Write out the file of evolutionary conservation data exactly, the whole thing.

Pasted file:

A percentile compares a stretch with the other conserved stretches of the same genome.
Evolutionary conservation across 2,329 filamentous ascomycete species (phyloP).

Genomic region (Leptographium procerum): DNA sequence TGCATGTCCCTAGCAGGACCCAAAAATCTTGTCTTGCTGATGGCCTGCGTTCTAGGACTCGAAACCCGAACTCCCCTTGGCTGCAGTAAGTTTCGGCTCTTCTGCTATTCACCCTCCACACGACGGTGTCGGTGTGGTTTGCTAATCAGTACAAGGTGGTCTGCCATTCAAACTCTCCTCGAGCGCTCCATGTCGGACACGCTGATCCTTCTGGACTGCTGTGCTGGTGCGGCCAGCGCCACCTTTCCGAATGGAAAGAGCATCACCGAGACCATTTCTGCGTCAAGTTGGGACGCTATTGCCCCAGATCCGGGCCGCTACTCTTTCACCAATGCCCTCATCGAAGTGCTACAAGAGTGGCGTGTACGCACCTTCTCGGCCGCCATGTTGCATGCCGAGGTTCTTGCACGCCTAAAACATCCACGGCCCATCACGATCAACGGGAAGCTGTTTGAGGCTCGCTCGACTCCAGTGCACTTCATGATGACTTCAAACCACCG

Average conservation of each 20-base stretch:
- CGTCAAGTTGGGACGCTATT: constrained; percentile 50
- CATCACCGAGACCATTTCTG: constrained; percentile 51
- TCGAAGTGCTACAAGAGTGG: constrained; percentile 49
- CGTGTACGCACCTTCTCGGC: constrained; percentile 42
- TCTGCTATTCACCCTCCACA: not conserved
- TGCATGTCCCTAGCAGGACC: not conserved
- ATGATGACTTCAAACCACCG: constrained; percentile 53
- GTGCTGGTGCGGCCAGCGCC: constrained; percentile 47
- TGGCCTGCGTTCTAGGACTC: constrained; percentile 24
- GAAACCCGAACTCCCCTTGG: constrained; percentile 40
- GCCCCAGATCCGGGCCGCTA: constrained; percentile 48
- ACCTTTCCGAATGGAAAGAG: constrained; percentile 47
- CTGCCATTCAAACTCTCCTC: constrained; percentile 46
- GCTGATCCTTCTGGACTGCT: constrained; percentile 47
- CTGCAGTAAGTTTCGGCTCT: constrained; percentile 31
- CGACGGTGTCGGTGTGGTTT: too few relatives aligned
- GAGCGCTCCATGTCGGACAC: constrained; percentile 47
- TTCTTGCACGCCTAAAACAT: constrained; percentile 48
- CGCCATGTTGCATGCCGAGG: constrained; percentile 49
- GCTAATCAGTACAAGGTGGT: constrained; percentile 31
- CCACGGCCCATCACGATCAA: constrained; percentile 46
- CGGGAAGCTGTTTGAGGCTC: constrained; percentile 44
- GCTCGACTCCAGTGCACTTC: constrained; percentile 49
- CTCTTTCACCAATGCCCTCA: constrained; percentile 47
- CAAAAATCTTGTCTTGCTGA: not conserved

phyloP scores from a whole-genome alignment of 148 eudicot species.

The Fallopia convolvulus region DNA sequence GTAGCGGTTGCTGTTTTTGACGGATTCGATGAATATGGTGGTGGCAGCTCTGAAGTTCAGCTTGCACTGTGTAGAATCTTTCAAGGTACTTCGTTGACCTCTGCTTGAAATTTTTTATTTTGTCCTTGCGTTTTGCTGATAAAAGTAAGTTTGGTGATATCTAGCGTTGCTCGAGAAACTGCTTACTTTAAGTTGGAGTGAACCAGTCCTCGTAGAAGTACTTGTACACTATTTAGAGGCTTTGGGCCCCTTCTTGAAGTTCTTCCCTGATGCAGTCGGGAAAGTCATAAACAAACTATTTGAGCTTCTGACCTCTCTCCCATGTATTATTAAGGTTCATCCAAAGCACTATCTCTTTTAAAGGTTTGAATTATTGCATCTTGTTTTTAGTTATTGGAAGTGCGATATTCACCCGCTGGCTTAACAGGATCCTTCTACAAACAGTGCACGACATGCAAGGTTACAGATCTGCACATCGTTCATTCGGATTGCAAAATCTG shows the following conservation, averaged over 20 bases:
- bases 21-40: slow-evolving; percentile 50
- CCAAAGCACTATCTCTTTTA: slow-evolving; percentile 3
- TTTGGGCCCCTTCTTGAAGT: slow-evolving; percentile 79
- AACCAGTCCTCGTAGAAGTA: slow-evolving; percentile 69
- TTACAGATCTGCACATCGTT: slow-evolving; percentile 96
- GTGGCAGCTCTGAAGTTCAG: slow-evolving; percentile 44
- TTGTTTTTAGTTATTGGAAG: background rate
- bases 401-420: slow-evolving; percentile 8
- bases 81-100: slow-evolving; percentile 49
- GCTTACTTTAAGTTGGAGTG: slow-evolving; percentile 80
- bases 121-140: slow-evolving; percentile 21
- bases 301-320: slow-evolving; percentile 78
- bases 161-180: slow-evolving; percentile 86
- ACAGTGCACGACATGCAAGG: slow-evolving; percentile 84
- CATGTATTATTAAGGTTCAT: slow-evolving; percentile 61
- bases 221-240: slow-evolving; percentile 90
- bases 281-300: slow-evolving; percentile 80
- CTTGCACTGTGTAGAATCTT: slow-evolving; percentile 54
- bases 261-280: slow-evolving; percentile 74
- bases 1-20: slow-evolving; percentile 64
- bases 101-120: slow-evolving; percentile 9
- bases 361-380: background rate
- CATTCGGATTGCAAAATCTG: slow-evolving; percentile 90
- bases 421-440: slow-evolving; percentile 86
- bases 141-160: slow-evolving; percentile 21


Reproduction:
A percentile compares a stretch with the other conserved stretches of the same genome.
Evolutionary conservation across 2,329 filamentous ascomycete species (phyloP).

Genomic region (Leptographium procerum): DNA sequence TGCATGTCCCTAGCAGGACCCAAAAATCTTGTCTTGCTGATGGCCTGCGTTCTAGGACTCGAAACCCGAACTCCCCTTGGCTGCAGTAAGTTTCGGCTCTTCTGCTATTCACCCTCCACACGACGGTGTCGGTGTGGTTTGCTAATCAGTACAAGGTGGTCTGCCATTCAAACTCTCCTCGAGCGCTCCATGTCGGACACGCTGATCCTTCTGGACTGCTGTGCTGGTGCGGCCAGCGCCACCTTTCCGAATGGAAAGAGCATCACCGAGACCATTTCTGCGTCAAGTTGGGACGCTATTGCCCCAGATCCGGGCCGCTACTCTTTCACCAATGCCCTCATCGAAGTGCTACAAGAGTGGCGTGTACGCACCTTCTCGGCCGCCATGTTGCATGCCGAGGTTCTTGCACGCCTAAAACATCCACGGCCCATCACGATCAACGGGAAGCTGTTTGAGGCTCGCTCGACTCCAGTGCACTTCATGATGACTTCAAACCACCG

Average conservation of each 20-base stretch:
- CGTCAAGTTGGGACGCTATT: constrained; percentile 50
- CATCACCGAGACCATTTCTG: constrained; percentile 51
- TCGAAGTGCTACAAGAGTGG: constrained; percentile 49
- CGTGTACGCACCTTCTCGGC: constrained; percentile 42
- TCTGCTATTCACCCTCCACA: not conserved
- TGCATGTCCCTAGCAGGACC: not conserved
- ATGATGACTTCAAACCACCG: constrained; percentile 53
- GTGCTGGTGCGGCCAGCGCC: constrained; percentile 47
- TGGCCTGCGTTCTAGGACTC: constrained; percentile 24
- GAAACCCGAACTCCCCTTGG: constrained; percentile 40
- GCCCCAGATCCGGGCCGCTA: constrained; percentile 48
- ACCTTTCCGAATGGAAAGAG: constrained; percentile 47
- CTGCCATTCAAACTCTCCTC: constrained; percentile 46
- GCTGATCCTTCTGGACTGCT: constrained; percentile 47
- CTGCAGTAAGTTTCGGCTCT: constrained; percentile 31
- CGACGGTGTCGGTGTGGTTT: too few relatives aligned
- GAGCGCTCCATGTCGGACAC: constrained; percentile 47
- TTCTTGCACGCCTAAAACAT: constrained; percentile 48
- CGCCATGTTGCATGCCGAGG: constrained; percentile 49
- GCTAATCAGTACAAGGTGGT: constrained; percentile 31
- CCACGGCCCATCACGATCAA: constrained; percentile 46
- CGGGAAGCTGTTTGAGGCTC: constrained; percentile 44
- GCTCGACTCCAGTGCACTTC: constrained; percentile 49
- CTCTTTCACCAATGCCCTCA: constrained; percentile 47
- CAAAAATCTTGTCTTGCTGA: not conserved

phyloP scores from a whole-genome alignment of 148 eudicot species.

The Fallopia convolvulus region DNA sequence GTAGCGGTTGCTGTTTTTGACGGATTCGATGAATATGGTGGTGGCAGCTCTGAAGTTCAGCTTGCACTGTGTAGAATCTTTCAAGGTACTTCGTTGACCTCTGCTTGAAATTTTTTATTTTGTCCTTGCGTTTTGCTGATAAAAGTAAGTTTGGTGATATCTAGCGTTGCTCGAGAAACTGCTTACTTTAAGTTGGAGTGAACCAGTCCTCGTAGAAGTACTTGTACACTATTTAGAGGCTTTGGGCCCCTTCTTGAAGTTCTTCCCTGATGCAGTCGGGAAAGTCATAAACAAACTATTTGAGCTTCTGACCTCTCTCCCATGTATTATTAAGGTTCATCCAAAGCACTATCTCTTTTAAAGGTTTGAATTATTGCATCTTGTTTTTAGTTATTGGAAGTGCGATATTCACCCGCTGGCTTAACAGGATCCTTCTACAAACAGTGCACGACATGCAAGGTTACAGATCTGCACATCGTTCATTCGGATTGCAAAATCTG shows the following conservation, averaged over 20 bases:
- bases 21-40: slow-evolving; percentile 50
- CCAAAGCACTATCTCTTTTA: slow-evolving; percentile 3
- TTTGGGCCCCTTCTTGAAGT: slow-evolving; percentile 79
- AACCAGTCCTCGTAGAAGTA: slow-evolving; percentile 69
- TTACAGATCTGCACATCGTT: slow-evolving; percentile 96
- GTGGCAGCTCTGAAGTTCAG: slow-evolving; percentile 44
- TTGTTTTTAGTTATTGGAAG: background rate
- bases 401-420: slow-evolving; percentile 8
- bases 81-100: slow-evolving; percentile 49
- GCTTACTTTAAGTTGGAGTG: slow-evolving; percentile 80
- bases 121-140: slow-evolving; percentile 21
- bases 301-320: slow-evolving; percentile 78
- bases 161-180: slow-evolving; percentile 86
- ACAGTGCACGACATGCAAGG: slow-evolving; percentile 84
- CATGTATTATTAAGGTTCAT: slow-evolving; percentile 61
- bases 221-240: slow-evolving; percentile 90
- bases 281-300: slow-evolving; percentile 80
- CTTGCACTGTGTAGAATCTT: slow-evolving; percentile 54
- bases 261-280: slow-evolving; percentile 74
- bases 1-20: slow-evolving; percentile 64
- bases 101-120: slow-evolving; percentile 9
- bases 361-380: background rate
- CATTCGGATTGCAAAATCTG: slow-evolving; percentile 90
- bases 421-440: slow-evolving; percentile 86
- bases 141-160: slow-evolving; percentile 21